For example, the planetoid Sedna was not discovered from any of NASA's space-based Great Observatories, but from Mount Palomar in California. Yet NASA hosted the press release on its Web site devoted to the Spitzer Infra-Red Space Telescope, whose main contribution to the discovery was an upper limit on the planetoid’s size based on the fact that the space telescope could NOT detect Sedna.

Nor is it unprecedented to shut down a working science satellite, despite accusations such as the one from journalist Peter Dizikes in the Boston Globe a few days ago: “Astronomers and historians of science alike say they cannot remember any other time in modern scientific history when the world's most powerful telescope was simply abandoned, without a better one ready to replace it,” he wrote. He then quoted Harvard emeritus professor Owen Gingerich as saying, "Usually other instruments are there and taking over. ... You don't have this interim gap where you throw away an instrument that is producing heavily in anticipation of something else."

“Usually” is the operative word here, because (unlike Dizikes’s interpretation) it doesn’t mean “always”. And in fact NASA several years ago did “abandon” an earlier component of its fleet of Great Observatories on safety grounds even though there was no replacement payload. Failures in the Compton Gamma Ray Observatory's stabilization system threatened an out-of-control fall to Earth of particularly-dense structural materials, and based on a defined standard of risk level, NASA made the unpopular decision to deorbit the payload deliberately.

Dizikes expresses disbelief in O’Keefe’s explanation: “The agency says its rationale is safety, but skeptics believe the Hubble is being sacrificed to pay for President Bush's goal of sending astronauts to Mars”, he wrote, without actually quoting anyone saying that. Then in his summing up, he accepted this suggestion as proven: “Ultimately, any choice between Hubble and a manned Mars mission is a choice between two distinct modes of astronomical exploration,” he concluded. “Mars presents a specific, long-term undertaking -- and an all-or-nothing gamble. Hubble would provide a wider-ranging, more immediate, and steadier flow of discoveries.”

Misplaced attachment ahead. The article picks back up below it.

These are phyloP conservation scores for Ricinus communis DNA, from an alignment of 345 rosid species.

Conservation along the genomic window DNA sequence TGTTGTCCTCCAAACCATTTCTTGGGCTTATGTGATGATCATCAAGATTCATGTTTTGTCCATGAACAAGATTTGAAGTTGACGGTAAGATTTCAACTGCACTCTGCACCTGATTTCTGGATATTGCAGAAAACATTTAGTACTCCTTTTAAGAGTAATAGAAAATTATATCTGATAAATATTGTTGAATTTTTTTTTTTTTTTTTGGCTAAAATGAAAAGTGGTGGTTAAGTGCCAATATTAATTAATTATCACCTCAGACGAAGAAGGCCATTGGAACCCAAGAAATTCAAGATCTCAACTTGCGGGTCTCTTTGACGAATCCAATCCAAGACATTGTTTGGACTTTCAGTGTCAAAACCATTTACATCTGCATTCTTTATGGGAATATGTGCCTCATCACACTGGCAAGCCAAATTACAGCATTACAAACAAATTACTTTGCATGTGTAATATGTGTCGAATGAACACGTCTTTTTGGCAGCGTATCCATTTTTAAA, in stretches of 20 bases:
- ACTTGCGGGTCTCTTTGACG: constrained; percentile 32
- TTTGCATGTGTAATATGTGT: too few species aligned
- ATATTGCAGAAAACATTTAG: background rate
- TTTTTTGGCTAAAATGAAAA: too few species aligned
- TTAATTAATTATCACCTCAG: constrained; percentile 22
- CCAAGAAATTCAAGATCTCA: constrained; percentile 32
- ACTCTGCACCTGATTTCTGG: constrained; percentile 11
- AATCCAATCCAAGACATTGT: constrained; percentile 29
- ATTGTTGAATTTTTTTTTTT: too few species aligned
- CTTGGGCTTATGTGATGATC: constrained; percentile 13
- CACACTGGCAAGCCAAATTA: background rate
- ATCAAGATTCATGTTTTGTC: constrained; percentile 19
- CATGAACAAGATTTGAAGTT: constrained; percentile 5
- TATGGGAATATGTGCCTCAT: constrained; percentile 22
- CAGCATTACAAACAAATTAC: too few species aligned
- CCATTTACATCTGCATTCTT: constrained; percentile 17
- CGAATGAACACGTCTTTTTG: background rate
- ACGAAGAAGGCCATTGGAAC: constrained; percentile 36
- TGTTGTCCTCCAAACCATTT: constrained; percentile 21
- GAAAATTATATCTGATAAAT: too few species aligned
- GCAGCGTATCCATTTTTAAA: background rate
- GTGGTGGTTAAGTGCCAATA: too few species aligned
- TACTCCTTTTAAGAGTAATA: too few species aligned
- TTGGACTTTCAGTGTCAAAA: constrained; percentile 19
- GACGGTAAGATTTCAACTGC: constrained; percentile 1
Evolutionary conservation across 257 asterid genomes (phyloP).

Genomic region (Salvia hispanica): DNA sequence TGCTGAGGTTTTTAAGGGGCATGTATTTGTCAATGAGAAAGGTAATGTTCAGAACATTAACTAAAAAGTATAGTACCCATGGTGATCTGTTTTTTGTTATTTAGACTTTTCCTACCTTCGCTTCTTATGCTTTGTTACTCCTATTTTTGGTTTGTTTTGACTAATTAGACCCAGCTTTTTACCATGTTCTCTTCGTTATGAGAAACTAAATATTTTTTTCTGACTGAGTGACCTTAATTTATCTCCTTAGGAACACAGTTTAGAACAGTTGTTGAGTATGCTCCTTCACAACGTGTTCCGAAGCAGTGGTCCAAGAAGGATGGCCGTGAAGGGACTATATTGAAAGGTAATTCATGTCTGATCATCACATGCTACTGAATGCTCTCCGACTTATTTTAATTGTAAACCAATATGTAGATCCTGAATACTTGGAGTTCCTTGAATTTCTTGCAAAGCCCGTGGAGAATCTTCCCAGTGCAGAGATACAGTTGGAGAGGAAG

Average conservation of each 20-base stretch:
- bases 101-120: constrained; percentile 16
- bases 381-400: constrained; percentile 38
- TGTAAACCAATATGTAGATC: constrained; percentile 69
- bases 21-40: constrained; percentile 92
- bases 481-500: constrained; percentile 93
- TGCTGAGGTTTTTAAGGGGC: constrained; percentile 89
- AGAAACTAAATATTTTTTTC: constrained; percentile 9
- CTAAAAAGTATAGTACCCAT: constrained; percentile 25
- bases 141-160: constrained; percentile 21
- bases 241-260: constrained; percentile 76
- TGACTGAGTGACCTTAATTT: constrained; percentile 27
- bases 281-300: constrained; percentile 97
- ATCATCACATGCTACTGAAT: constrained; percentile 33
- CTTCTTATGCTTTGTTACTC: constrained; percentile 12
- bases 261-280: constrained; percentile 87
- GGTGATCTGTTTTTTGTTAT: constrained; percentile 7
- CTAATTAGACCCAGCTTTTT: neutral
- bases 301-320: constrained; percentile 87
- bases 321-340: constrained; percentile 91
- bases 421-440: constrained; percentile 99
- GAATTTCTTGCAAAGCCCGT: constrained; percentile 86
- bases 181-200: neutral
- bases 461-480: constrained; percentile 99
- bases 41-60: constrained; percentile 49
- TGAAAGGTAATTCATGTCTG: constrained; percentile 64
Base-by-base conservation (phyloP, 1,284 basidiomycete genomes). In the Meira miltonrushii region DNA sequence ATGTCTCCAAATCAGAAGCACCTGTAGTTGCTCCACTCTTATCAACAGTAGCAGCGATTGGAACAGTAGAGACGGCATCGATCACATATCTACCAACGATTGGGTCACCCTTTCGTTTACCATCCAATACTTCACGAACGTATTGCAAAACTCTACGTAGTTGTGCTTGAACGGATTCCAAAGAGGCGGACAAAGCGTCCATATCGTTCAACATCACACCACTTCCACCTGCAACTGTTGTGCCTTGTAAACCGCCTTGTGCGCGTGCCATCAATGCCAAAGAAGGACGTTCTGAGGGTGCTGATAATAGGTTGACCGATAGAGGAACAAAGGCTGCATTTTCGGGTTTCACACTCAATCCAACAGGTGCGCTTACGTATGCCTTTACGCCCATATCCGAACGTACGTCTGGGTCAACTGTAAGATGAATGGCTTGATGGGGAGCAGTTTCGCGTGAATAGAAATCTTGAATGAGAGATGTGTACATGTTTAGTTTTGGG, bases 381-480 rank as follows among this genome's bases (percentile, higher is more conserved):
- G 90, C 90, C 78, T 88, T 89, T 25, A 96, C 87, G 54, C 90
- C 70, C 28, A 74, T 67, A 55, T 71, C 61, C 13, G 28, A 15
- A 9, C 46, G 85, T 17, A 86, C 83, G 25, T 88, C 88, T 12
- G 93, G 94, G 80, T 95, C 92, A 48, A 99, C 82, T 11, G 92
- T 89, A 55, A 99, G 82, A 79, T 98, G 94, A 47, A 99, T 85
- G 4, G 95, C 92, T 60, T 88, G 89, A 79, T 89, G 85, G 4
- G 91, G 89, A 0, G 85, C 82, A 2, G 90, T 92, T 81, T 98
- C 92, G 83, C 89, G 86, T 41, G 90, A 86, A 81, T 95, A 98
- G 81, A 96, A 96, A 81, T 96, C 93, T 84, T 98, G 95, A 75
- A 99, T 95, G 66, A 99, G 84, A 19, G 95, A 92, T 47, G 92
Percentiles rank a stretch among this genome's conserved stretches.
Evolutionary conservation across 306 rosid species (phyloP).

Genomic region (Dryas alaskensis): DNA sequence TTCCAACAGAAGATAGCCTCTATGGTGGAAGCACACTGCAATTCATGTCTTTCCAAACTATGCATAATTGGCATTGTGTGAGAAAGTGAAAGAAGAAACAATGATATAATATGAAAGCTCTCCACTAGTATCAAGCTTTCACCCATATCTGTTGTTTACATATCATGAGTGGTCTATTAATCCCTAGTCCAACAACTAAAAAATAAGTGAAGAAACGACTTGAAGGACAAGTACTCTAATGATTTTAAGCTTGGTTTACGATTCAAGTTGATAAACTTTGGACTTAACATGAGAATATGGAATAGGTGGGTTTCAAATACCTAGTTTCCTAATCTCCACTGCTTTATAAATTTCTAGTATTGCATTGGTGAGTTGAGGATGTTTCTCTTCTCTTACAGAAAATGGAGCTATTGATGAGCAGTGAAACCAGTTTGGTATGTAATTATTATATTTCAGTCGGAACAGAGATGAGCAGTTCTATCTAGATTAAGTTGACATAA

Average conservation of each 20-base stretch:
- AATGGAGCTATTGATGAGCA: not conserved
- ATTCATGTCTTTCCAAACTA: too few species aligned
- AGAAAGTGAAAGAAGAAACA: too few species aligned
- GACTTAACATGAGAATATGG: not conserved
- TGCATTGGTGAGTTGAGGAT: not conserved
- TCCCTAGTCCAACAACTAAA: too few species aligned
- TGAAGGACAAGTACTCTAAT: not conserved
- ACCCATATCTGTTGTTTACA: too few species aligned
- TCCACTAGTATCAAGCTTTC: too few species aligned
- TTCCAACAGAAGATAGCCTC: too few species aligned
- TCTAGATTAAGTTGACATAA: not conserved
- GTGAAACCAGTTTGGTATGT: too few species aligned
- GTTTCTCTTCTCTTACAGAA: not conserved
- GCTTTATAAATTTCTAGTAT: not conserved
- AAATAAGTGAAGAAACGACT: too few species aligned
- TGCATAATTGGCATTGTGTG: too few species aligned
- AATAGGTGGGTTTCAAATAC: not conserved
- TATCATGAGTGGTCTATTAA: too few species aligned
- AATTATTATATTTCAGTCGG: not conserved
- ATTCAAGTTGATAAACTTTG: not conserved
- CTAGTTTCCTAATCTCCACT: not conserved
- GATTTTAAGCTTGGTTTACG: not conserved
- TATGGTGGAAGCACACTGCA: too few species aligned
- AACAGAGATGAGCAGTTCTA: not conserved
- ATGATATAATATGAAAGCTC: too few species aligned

Perhaps this is a foretaste of the politicization of the Hubble debate. Dizikes has impeccable credentials as a technology journalist, but he also recently wrote an article for ‘Salon’ about “What Kerry Has To Do To Defeat Bush”. Making the Hubble decision a minor key for political attack could well be one such tactic. That’s a sure way to introduce further irrationality into an already overheated debate characterized by lots of smoke and very little light, which is an insult to the true mission of Hubble: To see things more clearly.

Discuss:

Discussion comments

,

Most active discussions

  1. votes comments
  2. votes comments
  3. votes comments
  4. votes comments